According to the report People in motion civic engagement 1992–2014 (Ersta Sköndal college), 53 percent of the adult population in Sweden adds an average of 15 hours a month on voluntary work. The most common engagement (32 percent) is sports, but many also engage in charity, everything from saving abandoned cats to help immigrants speak Swedish. The volunteer matching organisation Volontärbyrån (The Volunteer agency) did its own investigation in 2015. It shows that the commitment has increased compared to the previous year. A lot of people want to help refugees and vulnerable children and young people.

– I have learned that a lot of people are interested in societal issues. Through this, I have regained my faith in people. You are exposed to so much negativity in news and social media, Jenny Forsman Lindeborg says.

– However, the disadvantage with the lack of resources in these kind of organisations is that people sometimes have too little time and don’t prioritize the volunteer work, she continues.

For Malin Roux Johansson, naming RealStar’s biggest triumph so far comes easily.

– I am very proud of our work with Hotels Against trafficking and that we have engaged 10 000 youngsters against trafficking in our Inheritance fund project.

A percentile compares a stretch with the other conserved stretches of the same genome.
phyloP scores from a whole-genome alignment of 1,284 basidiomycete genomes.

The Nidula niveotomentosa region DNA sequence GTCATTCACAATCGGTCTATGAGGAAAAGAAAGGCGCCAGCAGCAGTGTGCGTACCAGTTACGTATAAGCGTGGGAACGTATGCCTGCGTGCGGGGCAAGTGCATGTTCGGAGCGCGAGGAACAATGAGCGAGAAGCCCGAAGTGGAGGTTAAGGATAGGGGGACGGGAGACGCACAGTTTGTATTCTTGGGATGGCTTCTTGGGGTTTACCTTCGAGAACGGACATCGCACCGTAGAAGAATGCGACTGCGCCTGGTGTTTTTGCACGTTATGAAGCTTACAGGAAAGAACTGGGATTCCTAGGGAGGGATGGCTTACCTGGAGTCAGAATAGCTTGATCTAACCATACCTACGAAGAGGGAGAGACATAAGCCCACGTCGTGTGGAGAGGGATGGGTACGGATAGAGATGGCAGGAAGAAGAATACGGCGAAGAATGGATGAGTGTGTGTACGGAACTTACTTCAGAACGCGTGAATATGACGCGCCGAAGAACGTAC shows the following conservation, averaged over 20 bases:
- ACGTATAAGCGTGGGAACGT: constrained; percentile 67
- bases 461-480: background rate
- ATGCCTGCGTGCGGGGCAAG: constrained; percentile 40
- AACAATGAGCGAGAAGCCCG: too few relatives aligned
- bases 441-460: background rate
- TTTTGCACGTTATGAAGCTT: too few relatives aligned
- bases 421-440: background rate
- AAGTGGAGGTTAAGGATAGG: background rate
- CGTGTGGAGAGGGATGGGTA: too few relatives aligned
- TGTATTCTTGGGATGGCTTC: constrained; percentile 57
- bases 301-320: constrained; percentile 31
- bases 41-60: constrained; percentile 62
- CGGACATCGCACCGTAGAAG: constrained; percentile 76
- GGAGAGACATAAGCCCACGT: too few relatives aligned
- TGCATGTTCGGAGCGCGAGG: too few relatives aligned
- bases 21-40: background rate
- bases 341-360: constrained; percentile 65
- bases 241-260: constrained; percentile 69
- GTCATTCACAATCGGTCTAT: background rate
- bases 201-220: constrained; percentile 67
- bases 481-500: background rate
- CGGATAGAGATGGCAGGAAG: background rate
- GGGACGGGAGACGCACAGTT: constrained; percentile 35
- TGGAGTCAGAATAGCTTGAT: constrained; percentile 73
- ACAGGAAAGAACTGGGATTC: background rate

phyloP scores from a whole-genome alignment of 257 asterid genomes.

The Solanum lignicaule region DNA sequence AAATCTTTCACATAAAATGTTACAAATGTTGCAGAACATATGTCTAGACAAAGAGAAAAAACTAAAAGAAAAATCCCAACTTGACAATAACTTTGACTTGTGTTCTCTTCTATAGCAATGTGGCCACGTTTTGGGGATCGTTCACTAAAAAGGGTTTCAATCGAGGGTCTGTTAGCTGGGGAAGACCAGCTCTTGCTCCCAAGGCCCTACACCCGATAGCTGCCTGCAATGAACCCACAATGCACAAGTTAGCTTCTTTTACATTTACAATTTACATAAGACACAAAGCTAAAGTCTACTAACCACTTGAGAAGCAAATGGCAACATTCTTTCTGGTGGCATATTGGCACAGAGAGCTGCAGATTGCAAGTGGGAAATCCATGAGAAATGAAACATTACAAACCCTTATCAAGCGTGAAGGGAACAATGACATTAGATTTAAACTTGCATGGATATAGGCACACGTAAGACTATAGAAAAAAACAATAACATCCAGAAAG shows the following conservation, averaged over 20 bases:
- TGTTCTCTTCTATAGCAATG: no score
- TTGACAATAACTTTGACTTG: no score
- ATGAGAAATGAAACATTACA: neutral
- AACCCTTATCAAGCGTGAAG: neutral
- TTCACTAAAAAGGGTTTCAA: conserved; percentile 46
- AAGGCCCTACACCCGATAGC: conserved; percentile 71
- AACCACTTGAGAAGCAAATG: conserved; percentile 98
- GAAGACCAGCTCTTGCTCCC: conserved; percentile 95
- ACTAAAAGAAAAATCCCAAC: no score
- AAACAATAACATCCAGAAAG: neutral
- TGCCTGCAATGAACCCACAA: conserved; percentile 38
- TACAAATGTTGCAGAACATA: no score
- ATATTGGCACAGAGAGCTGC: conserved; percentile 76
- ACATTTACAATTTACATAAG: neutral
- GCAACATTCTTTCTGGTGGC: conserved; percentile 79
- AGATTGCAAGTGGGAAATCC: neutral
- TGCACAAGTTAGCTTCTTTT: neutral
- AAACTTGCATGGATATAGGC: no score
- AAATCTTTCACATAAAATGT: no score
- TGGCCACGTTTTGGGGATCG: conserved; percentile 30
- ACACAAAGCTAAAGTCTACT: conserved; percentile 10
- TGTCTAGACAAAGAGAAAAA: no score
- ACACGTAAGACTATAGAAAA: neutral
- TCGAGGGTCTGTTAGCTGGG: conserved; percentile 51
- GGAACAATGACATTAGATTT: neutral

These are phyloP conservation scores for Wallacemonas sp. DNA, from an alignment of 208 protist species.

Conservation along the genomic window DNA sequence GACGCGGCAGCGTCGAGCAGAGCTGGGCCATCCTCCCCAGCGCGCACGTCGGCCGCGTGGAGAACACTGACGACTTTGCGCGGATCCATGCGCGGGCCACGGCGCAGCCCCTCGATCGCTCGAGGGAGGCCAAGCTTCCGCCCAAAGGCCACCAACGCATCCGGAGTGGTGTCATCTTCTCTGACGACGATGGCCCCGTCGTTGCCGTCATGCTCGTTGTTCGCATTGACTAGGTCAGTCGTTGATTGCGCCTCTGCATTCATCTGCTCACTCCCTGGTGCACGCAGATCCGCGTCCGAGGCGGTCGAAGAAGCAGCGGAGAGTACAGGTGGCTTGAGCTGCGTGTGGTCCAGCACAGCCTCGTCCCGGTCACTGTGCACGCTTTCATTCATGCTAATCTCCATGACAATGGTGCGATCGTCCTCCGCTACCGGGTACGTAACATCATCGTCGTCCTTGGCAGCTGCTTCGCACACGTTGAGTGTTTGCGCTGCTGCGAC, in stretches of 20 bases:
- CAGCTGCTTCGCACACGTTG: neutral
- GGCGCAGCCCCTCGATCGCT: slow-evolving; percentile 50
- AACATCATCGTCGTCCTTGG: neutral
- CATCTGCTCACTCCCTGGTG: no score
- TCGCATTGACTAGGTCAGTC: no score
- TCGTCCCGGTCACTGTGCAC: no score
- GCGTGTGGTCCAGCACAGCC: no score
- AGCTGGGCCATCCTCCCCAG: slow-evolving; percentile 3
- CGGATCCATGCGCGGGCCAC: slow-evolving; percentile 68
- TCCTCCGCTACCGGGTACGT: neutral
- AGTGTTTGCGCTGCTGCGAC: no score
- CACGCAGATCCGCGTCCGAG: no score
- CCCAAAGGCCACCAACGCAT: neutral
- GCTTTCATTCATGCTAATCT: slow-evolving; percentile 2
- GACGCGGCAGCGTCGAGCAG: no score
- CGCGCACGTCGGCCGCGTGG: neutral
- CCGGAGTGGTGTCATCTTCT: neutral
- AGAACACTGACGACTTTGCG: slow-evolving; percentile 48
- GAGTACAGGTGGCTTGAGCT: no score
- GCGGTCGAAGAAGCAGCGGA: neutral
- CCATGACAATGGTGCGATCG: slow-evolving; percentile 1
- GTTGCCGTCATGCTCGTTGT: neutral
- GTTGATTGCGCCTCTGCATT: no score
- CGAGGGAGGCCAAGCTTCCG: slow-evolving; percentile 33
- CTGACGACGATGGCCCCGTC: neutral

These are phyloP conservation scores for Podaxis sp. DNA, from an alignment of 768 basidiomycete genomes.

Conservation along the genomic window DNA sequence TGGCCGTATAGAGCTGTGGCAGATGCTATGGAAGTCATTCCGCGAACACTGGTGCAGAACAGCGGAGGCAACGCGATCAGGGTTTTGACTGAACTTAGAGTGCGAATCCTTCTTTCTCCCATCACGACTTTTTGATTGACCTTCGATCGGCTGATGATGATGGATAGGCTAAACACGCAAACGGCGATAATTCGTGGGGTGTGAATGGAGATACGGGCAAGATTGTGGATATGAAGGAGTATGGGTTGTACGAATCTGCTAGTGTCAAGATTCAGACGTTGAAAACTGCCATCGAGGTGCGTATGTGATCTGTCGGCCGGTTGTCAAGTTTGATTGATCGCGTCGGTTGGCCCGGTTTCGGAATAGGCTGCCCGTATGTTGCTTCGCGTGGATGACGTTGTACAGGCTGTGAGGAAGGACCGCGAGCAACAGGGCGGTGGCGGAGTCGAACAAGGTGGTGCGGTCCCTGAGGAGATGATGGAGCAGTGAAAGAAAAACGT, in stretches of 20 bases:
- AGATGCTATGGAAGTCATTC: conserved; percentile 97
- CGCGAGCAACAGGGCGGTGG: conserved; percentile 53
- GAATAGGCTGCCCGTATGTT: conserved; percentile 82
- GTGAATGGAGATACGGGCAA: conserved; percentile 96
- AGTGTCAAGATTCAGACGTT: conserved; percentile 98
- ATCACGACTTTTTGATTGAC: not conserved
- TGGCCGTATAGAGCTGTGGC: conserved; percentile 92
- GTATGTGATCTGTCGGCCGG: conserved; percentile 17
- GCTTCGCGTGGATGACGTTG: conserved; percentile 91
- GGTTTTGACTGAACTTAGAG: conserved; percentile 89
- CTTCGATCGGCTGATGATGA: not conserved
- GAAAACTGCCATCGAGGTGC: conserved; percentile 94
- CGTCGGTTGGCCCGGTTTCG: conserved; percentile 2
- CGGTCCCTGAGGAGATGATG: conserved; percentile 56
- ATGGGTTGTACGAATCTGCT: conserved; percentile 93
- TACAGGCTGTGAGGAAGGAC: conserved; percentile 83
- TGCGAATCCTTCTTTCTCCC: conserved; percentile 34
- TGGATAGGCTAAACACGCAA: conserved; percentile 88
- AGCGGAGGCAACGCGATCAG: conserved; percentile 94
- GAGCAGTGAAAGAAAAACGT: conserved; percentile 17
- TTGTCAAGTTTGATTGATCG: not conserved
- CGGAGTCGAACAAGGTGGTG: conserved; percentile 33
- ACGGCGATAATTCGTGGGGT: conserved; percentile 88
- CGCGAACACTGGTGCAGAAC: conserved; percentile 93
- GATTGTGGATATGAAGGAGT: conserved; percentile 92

– At the same time, one of our biggest challenges is to dispel the myths about prostitution and sometimes also the sex purchase law.

Disagreeing with the like-minded

In Sweden, Norway, Iceland, Canada, Ireland and France, the sex buyer is criminalized. Other countries like Germany and The Netherlands have gone the opposite way and made prostitution legal. The movement that wants to legalize prostitution argues that many sex sellers sell their bodies because they want to. The argument is that everyone has the right to make their own choices. Some arguing in this vein consider that it is only morality that distinguishes sex sales from other work – that all work is involved with selling something.

The arguments from opponents is an issue that the RealStars volunteers working in social media must be able to respond to. For example, the human rights organisation Amnesty International has decided to take a stand against criminalizing sex purchase, arguing that keeping prostitution legal is the best way to protect prostitutes.

This means that RealStars is disagreeing with organizations such as Amnesty – organizations that in broad terms are very similar in values to RealStars.

–We don’t have anything against those who sell sex out of free will, but we show facts that those people are a minority. Society is not black and white, Karin Östlund says.